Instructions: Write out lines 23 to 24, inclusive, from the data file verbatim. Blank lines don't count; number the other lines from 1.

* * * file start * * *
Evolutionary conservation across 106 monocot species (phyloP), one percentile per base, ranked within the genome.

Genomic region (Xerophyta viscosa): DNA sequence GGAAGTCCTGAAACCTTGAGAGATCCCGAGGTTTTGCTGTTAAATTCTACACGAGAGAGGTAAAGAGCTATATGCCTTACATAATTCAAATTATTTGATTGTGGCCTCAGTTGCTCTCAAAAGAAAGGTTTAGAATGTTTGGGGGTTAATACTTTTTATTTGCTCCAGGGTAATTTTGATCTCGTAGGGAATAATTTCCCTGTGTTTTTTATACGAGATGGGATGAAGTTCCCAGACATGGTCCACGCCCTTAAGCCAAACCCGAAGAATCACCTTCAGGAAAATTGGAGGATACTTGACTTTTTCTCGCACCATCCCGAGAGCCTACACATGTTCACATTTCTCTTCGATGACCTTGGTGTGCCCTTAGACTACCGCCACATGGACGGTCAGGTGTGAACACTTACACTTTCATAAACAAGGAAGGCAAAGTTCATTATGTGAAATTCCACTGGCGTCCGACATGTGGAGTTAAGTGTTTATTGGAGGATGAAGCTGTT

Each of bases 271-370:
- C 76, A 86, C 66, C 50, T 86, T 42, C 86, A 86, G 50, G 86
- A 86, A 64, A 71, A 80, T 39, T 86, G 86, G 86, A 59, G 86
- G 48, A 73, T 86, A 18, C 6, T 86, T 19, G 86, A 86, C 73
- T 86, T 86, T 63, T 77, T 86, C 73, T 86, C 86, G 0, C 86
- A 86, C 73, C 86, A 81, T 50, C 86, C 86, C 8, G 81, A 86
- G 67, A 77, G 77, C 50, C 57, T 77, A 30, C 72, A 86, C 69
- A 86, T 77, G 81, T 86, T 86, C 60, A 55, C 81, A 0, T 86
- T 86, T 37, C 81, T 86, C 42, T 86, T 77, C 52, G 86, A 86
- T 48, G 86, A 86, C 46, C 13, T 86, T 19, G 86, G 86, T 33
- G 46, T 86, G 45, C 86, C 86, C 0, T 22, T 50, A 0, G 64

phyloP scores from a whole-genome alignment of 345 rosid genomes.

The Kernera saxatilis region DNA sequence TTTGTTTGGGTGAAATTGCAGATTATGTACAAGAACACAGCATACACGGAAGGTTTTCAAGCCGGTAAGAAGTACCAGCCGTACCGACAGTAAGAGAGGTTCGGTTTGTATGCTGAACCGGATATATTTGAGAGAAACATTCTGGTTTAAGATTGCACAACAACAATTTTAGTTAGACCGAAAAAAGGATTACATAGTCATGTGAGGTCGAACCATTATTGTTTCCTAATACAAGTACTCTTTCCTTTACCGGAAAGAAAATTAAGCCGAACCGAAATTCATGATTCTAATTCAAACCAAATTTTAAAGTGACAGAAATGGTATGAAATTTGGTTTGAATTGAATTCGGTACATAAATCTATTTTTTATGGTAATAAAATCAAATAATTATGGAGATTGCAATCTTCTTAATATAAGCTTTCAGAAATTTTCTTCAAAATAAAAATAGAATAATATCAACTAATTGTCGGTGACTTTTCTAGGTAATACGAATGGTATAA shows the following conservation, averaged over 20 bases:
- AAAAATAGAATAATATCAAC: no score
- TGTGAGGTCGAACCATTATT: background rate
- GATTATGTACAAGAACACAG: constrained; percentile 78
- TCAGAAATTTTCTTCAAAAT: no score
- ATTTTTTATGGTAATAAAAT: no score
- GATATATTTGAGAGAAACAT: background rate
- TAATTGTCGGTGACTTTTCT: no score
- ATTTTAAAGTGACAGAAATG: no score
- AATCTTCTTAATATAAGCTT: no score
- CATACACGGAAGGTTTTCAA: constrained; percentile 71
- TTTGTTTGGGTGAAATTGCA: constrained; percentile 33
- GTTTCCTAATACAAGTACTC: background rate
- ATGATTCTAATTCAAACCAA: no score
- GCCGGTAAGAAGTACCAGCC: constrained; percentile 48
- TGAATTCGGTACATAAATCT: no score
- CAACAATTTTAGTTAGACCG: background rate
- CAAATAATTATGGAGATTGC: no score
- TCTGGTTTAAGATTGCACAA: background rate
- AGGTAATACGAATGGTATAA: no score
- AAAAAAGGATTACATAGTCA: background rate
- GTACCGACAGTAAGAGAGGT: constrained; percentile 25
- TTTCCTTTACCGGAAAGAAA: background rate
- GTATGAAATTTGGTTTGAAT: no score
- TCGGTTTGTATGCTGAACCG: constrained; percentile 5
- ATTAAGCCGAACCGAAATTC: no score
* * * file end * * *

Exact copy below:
- ATTTTAAAGTGACAGAAATG: no score
- AATCTTCTTAATATAAGCTT: no score